2.  Simply put, the gospel of John would never have been written unless the crucified Jesus was raised from the dead.  For that matter, neither would Matthew, Mark or Luke have written their gospels.  Nobody is ever going to stick with their story that somebody they hoped was the messiah who ended up a crucified criminal really is Israel’s long hoped for messiah.  If the tomb was the end of the road for Jesus, no one is going to run around the Roman world of the first century insisting that this Jesus who was crushed by Roman imperialism really is the world’s true sovereign—really, really he is!

There is nothing remarkable about the story of a first-century Jewish messiah who ends up executed by Roman authorities in crucifixion; nothing remarkable in the sense that it was an unusual occurrence.  There is nothing remarkable about someone being crucified; Roman authorities crucified thousands of people they deemed deserving of death.  Crucifixion was a purposely cruel form of execution designed to strike fear of Rome’s might in the hearts of occupied people.  A Roman citizen convicted of a crime was, generally speaking, exempted from crucifixion as punishment; crucifixion was aimed at the people annexed by Roman imperialism.

The crucified Jesus now raised from the dead changes everything for these followers; everything they had experienced in their life with Jesus in Galilee and Jerusalem is revisited as it is now understood for what was really happening.  The resurrection of Jesus casts its light over the whole of his earthly life such that the whole thing now forges its own truth and reality on to the world, creates its own world of meaning.

The facts of Jesus’ crucifixion in and of themselves don’t lead the disciples to say, ’look, our sins are forgiven.” Rather the facts of the arrest, trials, and crucifixion lead them to desert Jesus and go into hiding.  It is the risen Jesus who reveals the meaning of his death that is for our sakes.

The life, death, resurrection and ascension of Jesus belong to a constellation of events of his life that cannot be separated; it is as they are together in Jesus that his full identity is revealed.  The world of meaning that the bright light of the resurrection shows with respect to the crucifixion of Jesus is because of who it is that was crucified.  The crucified Jesus raised to life is God’s vindication of the son; he was the one who lived in perfect obedience to the Father; as a son of Israel he did fulfill all the God intended for Israel as God’s covenant partner.  The resurrection is God’s great Yes; yes to all that God purposed to do in the Son for our sakes is in fact accomplished. Sins are forgiven, new life has begun.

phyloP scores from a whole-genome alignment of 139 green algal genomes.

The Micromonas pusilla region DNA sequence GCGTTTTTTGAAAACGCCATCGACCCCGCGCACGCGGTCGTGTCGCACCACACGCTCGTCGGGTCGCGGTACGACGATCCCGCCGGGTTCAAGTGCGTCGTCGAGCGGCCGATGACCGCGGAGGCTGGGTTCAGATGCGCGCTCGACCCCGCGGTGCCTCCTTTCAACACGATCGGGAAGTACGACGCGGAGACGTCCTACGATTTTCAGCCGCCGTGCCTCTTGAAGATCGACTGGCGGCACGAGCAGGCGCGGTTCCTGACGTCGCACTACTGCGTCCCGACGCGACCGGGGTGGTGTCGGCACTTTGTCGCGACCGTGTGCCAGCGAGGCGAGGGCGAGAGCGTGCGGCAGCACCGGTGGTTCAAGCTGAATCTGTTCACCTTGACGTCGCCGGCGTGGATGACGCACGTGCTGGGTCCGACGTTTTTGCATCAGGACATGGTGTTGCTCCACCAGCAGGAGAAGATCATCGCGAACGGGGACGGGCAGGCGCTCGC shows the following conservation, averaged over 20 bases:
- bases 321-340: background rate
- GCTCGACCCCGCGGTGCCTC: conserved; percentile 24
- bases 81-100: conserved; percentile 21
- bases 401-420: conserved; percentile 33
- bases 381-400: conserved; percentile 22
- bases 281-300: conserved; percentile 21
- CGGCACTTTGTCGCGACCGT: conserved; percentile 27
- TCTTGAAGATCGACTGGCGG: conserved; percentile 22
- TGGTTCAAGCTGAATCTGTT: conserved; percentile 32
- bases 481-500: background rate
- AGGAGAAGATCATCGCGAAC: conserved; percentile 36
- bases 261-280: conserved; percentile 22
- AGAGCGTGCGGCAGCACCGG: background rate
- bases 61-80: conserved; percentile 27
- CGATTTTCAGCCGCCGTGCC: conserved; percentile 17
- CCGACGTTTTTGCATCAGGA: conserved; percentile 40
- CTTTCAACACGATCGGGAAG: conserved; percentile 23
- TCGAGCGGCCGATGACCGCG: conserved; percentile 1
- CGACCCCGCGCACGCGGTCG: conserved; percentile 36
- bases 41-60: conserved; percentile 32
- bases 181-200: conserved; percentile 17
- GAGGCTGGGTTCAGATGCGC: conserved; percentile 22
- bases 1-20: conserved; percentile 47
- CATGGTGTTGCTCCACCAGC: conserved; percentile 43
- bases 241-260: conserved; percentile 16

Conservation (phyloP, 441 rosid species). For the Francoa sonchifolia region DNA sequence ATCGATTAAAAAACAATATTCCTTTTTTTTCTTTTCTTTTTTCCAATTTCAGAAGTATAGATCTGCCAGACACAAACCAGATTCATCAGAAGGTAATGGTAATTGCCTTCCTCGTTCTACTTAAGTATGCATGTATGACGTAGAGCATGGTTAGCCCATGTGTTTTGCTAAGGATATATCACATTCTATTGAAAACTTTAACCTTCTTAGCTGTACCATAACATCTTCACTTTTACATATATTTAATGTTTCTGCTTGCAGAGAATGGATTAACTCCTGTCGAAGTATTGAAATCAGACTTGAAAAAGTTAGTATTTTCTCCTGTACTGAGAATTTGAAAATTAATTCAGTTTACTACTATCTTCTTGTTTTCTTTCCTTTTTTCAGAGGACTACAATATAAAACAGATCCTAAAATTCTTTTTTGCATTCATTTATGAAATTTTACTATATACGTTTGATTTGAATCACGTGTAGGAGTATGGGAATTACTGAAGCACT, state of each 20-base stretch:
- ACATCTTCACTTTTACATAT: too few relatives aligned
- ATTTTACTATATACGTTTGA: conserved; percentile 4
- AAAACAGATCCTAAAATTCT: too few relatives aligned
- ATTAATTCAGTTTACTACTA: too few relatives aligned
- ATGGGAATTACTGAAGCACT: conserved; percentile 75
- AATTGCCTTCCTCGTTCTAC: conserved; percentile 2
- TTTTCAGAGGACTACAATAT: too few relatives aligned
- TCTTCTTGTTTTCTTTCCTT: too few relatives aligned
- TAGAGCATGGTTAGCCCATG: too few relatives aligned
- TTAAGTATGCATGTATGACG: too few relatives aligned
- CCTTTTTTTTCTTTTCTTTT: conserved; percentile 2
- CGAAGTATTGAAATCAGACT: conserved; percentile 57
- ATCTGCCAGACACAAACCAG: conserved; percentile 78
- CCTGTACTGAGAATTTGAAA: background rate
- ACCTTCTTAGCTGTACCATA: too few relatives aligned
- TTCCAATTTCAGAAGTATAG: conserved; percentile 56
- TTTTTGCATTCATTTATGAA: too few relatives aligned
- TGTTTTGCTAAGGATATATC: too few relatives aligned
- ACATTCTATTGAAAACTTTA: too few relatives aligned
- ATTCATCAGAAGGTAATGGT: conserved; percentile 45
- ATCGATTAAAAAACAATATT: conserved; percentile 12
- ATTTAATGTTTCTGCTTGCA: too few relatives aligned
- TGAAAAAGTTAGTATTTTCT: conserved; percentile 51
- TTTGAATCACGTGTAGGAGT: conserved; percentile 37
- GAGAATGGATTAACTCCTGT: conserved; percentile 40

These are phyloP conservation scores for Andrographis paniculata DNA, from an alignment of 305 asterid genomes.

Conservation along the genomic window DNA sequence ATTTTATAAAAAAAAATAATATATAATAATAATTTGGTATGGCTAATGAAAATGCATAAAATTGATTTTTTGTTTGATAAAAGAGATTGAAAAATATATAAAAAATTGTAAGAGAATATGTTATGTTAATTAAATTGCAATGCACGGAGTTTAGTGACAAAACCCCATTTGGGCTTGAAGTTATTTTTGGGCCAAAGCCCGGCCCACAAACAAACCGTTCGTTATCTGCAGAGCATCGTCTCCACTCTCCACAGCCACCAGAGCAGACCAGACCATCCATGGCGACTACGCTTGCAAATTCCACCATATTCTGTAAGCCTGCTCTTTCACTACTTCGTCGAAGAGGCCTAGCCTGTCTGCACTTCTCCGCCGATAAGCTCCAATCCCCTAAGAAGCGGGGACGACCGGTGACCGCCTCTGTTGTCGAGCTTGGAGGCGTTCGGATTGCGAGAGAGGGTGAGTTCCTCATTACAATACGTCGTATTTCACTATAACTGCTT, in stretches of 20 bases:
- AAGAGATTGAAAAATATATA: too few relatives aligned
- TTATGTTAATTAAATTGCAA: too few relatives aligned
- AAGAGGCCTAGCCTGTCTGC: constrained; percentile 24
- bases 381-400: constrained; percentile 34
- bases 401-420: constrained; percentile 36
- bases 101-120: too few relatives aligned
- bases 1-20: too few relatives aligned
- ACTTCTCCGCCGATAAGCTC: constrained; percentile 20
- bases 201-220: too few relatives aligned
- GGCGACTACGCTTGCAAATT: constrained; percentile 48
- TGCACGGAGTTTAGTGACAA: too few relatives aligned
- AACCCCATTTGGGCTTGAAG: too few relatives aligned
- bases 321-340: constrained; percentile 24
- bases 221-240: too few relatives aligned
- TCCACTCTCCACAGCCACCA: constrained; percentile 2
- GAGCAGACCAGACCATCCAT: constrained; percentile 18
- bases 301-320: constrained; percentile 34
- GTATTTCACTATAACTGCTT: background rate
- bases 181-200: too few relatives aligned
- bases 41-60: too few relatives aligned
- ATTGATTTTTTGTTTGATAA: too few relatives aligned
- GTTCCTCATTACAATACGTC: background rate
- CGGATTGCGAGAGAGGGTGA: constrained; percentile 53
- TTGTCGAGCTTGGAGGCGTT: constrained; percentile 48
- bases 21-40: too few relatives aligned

This is why we keep going back over Jesus life tracing the itinerary of his sacrifice for us in his own flesh and blood.  This is why we are again in the upper room re-examining what Jesus said in the light of the risen Jesus.  We are here because Jesus, now raised from the dead, has a word to say to us today; his word wasn’t merely for the upper room but anticipated all that would unfold, even each of us gathered here today.

3. So, with the light of resurrection shining the way, we return again to visit the upper room.  We listen afresh to Jesus say, “Where I am going, you cannot come.”  Where is he going that we cannot come?  Peter asked that question; Jesus said you cannot follow me now; but you will follow afterward.  Peter insists he can follow now; Jesus knows he will deny him.  Then Jesus goes on to utter those marvelous words of hope that he is going to prepare a place for us; a place in the Father’s house so we can be together with him.  Where is this place of preparation he is going for our sakes?

These words of Jesus follow immediately after Judas’ departure from the room.  Jesus’ reaction to the departure of Judas evokes a response similar to that a day before when some Greeks at the Passover festival requested an audience with Jesus.  The departure of the one and the arrival of the others signified the beginning of the end; in Jesus consciousness the inevitability intensifies at these moments.  On Judas’ departure, the actors in the unfolding drama are now committed to their courses of action; Judas to betrayal—Jesus to the cross.

Jesus says something very odd sounding to us.  When Greeks asked to see him he spoke of how it evoked turmoil in his soul; should I ask the Father to save me from this hour—no if was for this hour I came. Father, glorify your name.  After Judas left he said “If God has been glorified in me, God will glorify me in himself and will glorify me at once”.  We would not attach someone’s glory to their crucifixion but Jesus does and so do the Apostles in the witness to Jesus.  John in following this theme of glory in his gospel sees it culmination in the cross.